In accordance with preferred embodiments, the protective covering typically is removed prior to use of the closure (see FIG. 3b). Because the protective covering is removably disposed on the water resistant material, the protective covering may be peeled away to expose the water resistant material preferably without any of the water resistant material attaching to the peeled away protective covering (see FIG. 3b). Non-stick coatings, such as Teflon®, may be deposited onto the surfaces of the protective covering to prevent any of the water resistant material from sticking to the protective covering. Therefore, a maximum amount of water resistant material remains disposed on the backing sheet for use in enclosing a splice.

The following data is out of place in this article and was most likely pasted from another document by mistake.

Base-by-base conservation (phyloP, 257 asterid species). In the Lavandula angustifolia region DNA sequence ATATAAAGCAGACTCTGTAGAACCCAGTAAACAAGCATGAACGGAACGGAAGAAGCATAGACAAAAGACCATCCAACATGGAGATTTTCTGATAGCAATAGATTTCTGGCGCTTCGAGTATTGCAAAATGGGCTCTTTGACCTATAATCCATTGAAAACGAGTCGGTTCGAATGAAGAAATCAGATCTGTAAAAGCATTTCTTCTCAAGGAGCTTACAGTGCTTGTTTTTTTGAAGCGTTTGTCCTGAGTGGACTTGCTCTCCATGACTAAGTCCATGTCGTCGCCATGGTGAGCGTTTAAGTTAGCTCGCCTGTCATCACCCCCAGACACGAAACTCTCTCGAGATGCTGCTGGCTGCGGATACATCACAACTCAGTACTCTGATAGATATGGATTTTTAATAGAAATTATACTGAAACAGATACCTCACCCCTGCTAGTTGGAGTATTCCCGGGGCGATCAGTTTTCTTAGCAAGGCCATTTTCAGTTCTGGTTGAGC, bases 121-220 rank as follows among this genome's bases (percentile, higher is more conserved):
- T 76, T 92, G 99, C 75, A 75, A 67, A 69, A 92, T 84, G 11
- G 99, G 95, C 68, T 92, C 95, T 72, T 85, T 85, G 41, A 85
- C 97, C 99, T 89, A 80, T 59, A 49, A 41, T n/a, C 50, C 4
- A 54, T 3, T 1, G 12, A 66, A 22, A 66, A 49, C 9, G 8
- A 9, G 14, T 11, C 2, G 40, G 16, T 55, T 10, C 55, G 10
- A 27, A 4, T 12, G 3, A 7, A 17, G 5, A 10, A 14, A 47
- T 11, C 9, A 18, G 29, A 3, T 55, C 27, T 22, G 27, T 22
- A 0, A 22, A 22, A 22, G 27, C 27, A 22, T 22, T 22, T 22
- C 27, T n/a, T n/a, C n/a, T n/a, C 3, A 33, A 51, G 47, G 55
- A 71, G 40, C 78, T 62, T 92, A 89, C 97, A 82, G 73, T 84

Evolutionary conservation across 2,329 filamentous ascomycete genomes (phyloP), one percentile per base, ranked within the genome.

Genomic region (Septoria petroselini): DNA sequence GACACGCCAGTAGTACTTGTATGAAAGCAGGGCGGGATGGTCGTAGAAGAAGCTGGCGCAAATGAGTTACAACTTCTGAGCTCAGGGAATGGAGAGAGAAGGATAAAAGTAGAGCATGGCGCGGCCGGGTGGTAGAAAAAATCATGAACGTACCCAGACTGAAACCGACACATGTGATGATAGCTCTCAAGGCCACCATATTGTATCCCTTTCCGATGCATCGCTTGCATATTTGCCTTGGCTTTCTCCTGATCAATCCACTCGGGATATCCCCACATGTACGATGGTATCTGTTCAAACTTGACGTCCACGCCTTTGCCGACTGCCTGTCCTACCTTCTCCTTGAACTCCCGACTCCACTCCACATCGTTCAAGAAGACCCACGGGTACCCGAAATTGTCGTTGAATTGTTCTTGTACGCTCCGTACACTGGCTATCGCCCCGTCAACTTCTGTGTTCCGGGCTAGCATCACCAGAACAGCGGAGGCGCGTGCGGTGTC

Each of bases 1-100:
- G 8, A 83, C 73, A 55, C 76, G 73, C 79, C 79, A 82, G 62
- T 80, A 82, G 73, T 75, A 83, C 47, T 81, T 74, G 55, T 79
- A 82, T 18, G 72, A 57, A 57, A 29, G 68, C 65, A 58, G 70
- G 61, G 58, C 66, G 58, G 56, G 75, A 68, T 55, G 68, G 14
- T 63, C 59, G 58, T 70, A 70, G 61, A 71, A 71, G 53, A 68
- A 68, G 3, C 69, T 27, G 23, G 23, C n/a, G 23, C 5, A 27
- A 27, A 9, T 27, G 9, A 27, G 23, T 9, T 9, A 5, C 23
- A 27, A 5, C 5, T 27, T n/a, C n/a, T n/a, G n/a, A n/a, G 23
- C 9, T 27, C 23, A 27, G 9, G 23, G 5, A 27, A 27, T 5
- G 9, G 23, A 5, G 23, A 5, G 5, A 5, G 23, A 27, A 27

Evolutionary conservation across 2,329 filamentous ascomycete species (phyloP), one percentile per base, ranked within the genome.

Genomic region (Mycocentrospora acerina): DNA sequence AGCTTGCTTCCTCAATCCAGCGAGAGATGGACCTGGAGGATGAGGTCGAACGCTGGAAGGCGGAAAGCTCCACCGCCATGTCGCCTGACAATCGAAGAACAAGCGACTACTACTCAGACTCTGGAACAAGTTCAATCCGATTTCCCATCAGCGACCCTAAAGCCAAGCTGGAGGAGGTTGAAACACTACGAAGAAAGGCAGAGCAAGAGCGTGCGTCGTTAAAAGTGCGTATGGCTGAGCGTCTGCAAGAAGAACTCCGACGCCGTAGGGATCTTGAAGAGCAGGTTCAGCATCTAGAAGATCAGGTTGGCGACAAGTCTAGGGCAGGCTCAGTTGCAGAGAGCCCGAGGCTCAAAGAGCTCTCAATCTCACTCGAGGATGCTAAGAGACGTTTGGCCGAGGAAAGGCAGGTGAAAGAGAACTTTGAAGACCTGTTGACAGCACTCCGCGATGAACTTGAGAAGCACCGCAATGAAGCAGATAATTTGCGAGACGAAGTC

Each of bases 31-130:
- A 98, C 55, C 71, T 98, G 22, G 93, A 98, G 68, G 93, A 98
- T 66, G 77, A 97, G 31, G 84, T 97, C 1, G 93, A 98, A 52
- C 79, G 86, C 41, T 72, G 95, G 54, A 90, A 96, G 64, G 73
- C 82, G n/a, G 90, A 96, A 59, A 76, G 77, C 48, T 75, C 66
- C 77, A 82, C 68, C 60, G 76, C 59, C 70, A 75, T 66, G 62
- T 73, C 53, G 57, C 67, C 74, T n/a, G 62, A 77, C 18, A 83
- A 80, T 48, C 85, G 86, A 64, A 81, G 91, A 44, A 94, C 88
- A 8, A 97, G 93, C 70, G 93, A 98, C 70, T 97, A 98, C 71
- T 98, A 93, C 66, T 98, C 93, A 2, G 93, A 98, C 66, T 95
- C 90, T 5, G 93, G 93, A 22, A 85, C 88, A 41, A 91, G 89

In accordance with preferred embodiments, the protective covering is typically removed by peeling of the protective covering from the backing sheet. Attachment of the periphery of the protective covering to the surface of the backing sheet using an adhesive, epoxy, double-sided tape, etc., is preferred to facilitate removal of the protective covering. Therefore, the protective covering may be removed and subsequently reattached (if necessary) using the same adhesive on the backing sheet (see FIG. 4). The adhesive is not required to be continuous on the backing sheet but instead may be deposited intermittently to facilitate attachment of the protective covering to the backing sheet. For example, FIG. 4 shows adhesive strips 24 disposed on a backing sheet 20 that comprises a water resistant material 22. One skilled in the art, given the benefit of this disclosure, will recognize that an adhesive, adhesive strips, double-sided tape and the like need not be attached only to the backing sheet. For example, an adhesive strip can be attached along the periphery of the protective covering instead to facilitate attachment of the protective covering to the backing sheet. Adhesive may also be attached to both the protective covering strip and the backing sheet. Additionally, other removable fasteners, such as Velcro® and the like, may be used to removably attach the protective covering to the backing sheet. Such removable fasteners provide for reuse of the protective coverings. After removal of the protective covering, the closure may then be used to wrapper a splice for protection of the splice from environmental and biological elements. In other embodiments, after the closure is wrapped around the splice area, the protective coating is wrapped around the closure and attached using the adhesive fixed to the protective coating. That is, the protective coating may be wrapped over and around the closure to provide an additional barrier to prevent penetration of water or chemical or biological contaminants.